Recovery from a brain aneurysm rupture may include intensive care in a hospital, assisted or self-care at home, and rehabilitation programs.
Recovery can also depend on the location and size of the aneurysm, a person’s age and overall health, and the extent of the brain bleed.
This article covers potential recovery times and what to expect during recovery.
The extent of the bleeding will significantly affect the length of recovery. The Lisa Foundation notes that it may take 3–6 weeks to recover fully from a brain aneurysm. However, people may feel fatigued for 12 weeks or more.
Recovery can be different for each person. A person may experience minor or major physical, cognitive, and emotional changes. These changes may be short term or long term.
For example, a person may experience problems with their memory, which can ease over time.
In other cases, a ruptured brain aneurysm may cause long-term problems with a person’s speech and thinking, numbness, and muscle weakness.
After having surgery to treat a ruptured brain aneurysm, a person will likely require a period of recovery in a hospital.
They may need to stay in intensive care for 10–14 days following surgery. This allows healthcare professionals to monitor them for potential complications, such as infection or brain swelling.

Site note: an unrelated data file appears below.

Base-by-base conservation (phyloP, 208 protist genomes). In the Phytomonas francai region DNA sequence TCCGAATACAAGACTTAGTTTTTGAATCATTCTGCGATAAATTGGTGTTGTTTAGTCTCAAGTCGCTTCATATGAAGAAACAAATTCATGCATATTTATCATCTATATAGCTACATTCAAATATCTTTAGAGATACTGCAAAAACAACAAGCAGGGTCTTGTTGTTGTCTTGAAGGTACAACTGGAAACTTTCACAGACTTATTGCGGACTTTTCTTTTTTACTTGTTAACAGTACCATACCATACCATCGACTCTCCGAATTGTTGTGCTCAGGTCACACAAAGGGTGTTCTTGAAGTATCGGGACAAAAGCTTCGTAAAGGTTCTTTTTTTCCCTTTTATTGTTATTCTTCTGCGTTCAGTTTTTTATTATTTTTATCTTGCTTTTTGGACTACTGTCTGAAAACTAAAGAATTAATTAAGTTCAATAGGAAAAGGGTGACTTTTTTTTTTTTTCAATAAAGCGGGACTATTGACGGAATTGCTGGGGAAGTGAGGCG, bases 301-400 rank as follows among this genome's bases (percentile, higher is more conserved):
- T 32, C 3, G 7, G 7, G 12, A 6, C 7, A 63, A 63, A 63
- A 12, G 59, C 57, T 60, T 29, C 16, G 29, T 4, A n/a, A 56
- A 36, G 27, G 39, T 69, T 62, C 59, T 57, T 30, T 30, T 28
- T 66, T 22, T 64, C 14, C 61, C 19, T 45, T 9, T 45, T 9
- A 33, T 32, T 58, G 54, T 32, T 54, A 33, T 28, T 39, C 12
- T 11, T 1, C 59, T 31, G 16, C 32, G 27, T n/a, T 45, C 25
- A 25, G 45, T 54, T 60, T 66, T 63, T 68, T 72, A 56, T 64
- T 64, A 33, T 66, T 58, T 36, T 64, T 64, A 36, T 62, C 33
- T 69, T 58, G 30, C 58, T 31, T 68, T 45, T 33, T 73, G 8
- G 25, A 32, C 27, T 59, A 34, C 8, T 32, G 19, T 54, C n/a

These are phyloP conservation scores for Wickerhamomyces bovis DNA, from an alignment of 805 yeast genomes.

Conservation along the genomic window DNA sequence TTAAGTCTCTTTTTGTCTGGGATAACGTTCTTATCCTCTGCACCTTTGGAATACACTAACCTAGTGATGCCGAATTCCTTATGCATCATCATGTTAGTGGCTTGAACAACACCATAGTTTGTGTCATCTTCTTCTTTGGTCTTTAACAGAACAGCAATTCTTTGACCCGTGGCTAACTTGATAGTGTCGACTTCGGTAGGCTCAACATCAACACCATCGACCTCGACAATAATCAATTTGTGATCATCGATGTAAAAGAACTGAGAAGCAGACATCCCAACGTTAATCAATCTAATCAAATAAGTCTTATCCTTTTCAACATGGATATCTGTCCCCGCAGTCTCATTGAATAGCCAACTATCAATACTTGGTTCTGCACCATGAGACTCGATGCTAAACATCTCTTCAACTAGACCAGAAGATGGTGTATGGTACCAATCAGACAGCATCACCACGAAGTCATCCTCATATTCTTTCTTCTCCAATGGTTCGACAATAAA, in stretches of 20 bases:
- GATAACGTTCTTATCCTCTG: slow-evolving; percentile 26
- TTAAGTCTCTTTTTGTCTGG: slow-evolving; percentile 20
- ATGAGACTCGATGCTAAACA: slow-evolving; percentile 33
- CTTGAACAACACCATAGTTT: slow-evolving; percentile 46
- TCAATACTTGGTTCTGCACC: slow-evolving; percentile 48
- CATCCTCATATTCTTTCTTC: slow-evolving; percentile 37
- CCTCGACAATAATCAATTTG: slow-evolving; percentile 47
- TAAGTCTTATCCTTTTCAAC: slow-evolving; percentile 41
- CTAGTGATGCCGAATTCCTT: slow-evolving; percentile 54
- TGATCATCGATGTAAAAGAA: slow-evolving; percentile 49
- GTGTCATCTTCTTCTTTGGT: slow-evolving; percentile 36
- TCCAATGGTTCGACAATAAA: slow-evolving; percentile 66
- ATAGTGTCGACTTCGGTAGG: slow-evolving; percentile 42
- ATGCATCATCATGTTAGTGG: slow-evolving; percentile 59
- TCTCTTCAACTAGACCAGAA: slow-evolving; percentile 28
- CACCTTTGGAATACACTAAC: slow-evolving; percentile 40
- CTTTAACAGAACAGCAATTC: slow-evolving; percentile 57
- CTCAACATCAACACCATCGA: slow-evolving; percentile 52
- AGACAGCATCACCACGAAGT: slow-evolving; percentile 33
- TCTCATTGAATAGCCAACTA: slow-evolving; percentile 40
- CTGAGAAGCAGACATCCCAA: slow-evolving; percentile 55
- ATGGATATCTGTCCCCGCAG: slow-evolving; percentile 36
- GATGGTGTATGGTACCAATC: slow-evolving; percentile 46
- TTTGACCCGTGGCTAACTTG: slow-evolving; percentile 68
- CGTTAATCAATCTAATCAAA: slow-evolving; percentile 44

A doctor may carry out brain angiography (examination of blood vessels in the brain) to check that treatment of the aneurysm has worked.
Recovery can vary for each person. A person may be able to care for themselves at home or may require assistance. Age and overall health may play a part in how quickly a person recovers.
A person will need to care for surgical wounds and take medications exactly as a doctor prescribes. For example, a doctor may prescribe antiseizure medications.
According to the Brain Aneurysm Foundation, if a person’s surgery includes a groin incision, they will need to avoid strenuous activities and hot baths for 1 week after surgery.
People may also experience the following side effects from treatment, some of which may last for several weeks:
- pain and numbness from a craniotomy incision
- hearing loss, which may ease over time
- jaw pain, which may ease over time and with jaw exercises
- a clicking noise in the head, which indicates the bone healing
- temporary hair loss
- changes in taste or smell
- headache, which may vary in intensity
- vision problems
- lower back pain
Fatigue is common with recovery, and it may take months for people to return to their typical activity level. People will need to talk with a doctor to find out when they can return to driving.
Some people may require rehabilitation. They can discuss a rehabilitation program and when it may begin with their healthcare team.
After a person is able to resume work and everyday tasks, such as driving, shopping, and leisure activities, outpatient rehabilitation may be a suitable option.
Rehabilitation after a brain aneurysm can vary for each individual and their condition. It
Depending on the level of rehabilitation required, therapy may take place at an inpatient or outpatient facility. Some people may be able to live at home and travel to a day center for services.